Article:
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Art Metal

Shona Safari


Opening the Crates!

January 21, 1998 San Francisco Bay Guardian

One by one, sculptor Peter Ostwald opens the crates on the loading dock outside his West Oakland studio and reaches deep into the mopani wood chips used as packing. Their faint scent is full as cedar and sharp as cheese, but still like nothing I can locate in memory, "It smells different," he says. "You get transported back."  

"Back" means Zimbabwe, in southern Africa, and the village of Tengenenge where some one hundred people of the Shona tribe live amid the thousands of their hand-carved stone sculptures that populate the surrounding woods. Ostwald carefully extracts sculpture after sculpture, some large enough to require several people to lift them, and sets them out on work benches and shelves for those of us at this "crate opening reception" to view and admire.  

Admirable they are: exquisite gallery-quality human figurines and faces, animals and abstractions, carved from dark green or brown serpentine. What's most amazing is that these are not the work of the Shona but of people who may never before have created a work of art; a 14-year old girl and her mother, a 72-year old man, a teacher from Oakland. "There must be some common denominator," sculptor Leslie Bacile muses, "but it's elusive."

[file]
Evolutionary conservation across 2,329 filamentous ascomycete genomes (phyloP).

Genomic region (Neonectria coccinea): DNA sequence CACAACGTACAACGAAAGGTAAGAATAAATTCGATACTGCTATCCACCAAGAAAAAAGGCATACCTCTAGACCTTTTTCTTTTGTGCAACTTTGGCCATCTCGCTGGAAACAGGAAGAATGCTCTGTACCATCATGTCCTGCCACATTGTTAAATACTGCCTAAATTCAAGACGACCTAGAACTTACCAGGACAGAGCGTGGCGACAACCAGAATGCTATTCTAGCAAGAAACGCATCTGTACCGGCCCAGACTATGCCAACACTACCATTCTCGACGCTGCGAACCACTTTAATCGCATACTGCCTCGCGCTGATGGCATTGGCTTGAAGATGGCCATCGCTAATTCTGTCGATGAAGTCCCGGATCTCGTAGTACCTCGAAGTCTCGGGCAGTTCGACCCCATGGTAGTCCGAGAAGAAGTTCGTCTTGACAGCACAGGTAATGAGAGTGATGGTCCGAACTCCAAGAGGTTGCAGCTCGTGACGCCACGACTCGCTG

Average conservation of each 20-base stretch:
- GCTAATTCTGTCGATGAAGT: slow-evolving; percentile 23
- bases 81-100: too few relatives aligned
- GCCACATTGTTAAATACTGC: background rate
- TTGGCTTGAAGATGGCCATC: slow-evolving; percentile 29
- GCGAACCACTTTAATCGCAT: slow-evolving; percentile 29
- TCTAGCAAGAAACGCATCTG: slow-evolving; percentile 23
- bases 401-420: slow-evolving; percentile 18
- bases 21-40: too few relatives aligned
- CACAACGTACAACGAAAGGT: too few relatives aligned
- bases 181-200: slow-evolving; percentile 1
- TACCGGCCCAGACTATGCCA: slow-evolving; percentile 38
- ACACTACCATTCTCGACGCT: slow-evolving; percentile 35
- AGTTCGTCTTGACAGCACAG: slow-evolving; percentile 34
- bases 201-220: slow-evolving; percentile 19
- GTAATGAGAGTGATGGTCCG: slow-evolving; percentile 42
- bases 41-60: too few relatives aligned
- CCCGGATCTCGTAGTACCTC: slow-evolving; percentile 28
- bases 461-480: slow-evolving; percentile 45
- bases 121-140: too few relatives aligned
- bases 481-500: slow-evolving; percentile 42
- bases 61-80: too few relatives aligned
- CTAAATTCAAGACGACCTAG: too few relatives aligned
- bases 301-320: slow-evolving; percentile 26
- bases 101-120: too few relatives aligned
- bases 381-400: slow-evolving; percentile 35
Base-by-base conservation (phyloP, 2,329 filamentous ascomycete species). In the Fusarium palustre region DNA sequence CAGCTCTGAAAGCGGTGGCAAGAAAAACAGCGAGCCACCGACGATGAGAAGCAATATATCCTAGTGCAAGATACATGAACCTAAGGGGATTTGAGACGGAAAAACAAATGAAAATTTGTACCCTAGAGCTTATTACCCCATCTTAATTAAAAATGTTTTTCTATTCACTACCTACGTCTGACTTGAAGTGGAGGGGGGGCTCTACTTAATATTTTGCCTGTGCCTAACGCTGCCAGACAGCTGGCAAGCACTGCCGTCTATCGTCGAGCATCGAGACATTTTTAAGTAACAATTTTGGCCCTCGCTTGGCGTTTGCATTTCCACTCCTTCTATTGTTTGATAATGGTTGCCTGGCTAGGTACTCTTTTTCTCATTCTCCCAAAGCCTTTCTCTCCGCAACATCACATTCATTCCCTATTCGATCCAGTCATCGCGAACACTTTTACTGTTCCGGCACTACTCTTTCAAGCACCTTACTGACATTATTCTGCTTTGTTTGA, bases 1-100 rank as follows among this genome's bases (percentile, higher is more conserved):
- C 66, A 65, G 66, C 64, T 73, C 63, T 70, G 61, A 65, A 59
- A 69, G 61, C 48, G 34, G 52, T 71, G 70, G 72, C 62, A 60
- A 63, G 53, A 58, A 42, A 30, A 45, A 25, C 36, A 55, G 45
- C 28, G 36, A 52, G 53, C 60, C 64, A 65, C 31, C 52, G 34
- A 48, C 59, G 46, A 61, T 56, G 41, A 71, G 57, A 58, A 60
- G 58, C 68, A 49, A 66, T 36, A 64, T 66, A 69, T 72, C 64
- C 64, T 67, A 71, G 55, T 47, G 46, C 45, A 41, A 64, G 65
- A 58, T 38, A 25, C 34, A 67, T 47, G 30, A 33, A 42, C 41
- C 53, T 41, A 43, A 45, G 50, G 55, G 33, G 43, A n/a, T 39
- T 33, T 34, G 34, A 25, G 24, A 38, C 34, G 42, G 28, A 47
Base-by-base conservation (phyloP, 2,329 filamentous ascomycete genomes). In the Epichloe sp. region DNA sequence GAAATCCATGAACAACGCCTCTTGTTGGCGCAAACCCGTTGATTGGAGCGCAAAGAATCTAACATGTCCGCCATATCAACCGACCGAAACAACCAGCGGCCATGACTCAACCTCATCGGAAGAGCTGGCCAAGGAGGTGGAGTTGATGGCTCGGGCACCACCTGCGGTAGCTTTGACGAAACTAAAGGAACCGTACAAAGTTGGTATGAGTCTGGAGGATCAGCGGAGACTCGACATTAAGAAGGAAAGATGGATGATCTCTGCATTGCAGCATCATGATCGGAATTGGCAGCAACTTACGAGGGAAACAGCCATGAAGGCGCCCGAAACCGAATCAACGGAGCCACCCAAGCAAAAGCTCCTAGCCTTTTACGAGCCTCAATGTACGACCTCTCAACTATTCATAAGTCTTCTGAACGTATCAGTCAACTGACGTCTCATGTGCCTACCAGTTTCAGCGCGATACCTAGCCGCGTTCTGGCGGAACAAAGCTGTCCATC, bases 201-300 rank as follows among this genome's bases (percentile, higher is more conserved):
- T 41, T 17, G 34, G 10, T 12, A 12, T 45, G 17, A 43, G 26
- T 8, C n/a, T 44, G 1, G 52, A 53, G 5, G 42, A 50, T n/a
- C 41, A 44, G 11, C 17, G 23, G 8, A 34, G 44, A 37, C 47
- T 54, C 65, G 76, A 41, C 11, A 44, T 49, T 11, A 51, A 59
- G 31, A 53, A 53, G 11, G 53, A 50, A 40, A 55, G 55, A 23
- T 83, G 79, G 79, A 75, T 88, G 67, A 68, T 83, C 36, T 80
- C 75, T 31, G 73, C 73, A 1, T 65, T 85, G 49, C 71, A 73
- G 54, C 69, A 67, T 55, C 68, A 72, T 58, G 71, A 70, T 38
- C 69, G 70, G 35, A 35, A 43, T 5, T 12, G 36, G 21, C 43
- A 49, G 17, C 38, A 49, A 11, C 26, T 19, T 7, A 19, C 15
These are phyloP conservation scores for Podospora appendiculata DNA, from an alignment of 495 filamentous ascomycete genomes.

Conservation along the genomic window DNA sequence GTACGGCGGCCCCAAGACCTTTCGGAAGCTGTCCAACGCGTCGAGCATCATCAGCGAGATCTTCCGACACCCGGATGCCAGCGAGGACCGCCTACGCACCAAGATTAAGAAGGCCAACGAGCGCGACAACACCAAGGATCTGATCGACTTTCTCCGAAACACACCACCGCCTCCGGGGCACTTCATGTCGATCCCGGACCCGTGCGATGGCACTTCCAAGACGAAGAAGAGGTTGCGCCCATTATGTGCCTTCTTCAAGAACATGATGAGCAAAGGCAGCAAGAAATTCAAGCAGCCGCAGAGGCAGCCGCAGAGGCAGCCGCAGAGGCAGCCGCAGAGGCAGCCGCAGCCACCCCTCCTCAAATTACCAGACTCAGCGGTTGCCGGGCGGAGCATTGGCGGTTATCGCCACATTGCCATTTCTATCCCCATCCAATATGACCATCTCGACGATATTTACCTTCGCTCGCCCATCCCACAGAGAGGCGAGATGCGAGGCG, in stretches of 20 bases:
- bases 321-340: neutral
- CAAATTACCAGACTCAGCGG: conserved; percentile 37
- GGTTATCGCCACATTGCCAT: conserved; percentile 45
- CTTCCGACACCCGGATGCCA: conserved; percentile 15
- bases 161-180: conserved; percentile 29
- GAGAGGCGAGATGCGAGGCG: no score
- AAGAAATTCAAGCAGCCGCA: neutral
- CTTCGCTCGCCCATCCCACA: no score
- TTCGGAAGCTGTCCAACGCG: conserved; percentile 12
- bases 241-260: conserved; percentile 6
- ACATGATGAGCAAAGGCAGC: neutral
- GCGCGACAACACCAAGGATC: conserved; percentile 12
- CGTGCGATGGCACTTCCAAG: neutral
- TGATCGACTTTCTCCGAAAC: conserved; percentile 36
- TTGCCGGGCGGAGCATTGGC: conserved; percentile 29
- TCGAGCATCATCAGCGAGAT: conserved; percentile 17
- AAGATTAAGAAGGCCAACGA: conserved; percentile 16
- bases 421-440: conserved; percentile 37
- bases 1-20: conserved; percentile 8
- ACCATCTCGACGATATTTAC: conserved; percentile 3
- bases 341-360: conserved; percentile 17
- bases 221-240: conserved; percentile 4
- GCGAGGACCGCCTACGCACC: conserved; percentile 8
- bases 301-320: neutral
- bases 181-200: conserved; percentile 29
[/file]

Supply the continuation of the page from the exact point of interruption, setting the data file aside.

Each summer, Ostwald leads a handful of adventurous people on a sculpture safari to Tengenenge, where for three weeks they chisel, carve, and polish the antive stones under the experienced guidance of Shona sculptors.  Bacile has made the trip twice. The safari has become so popular that this year Ostwald is adding a second group.  

It's a cultural travel of a unique kind. Participants rise early and spend their days sculpting on a sunny hillside amid bougainvillea, jacaranda, and umbrella-like masasa trees. After dark, they retire to their mud huts or gather with the tribal drummers around the village fire.  

"It's a life-changing experience," Bacile says. "It's great listening to the wind rustling through the thatched roof at night, then waking to the sounds of the African morning.It's still with me."  

Travel Notes By Randall Lyman




Tengenenge Sculpture Garden

These images are of the outdoor exhibition that forms the village of Tengenenge, Zimbabwe. There are always a few dozen sculptors in residence out of almost two hundred artists represented. Their work over the last few years has formed a truly amazing landscape of over three thousand unique, individually produced, works in the village's own serpentine stone.

These stone sculptures, spread throughout the Mopani tree covered hills and thatched huts of Tengenenge, created magical surroundings for me and the participants in my sculpture safaris.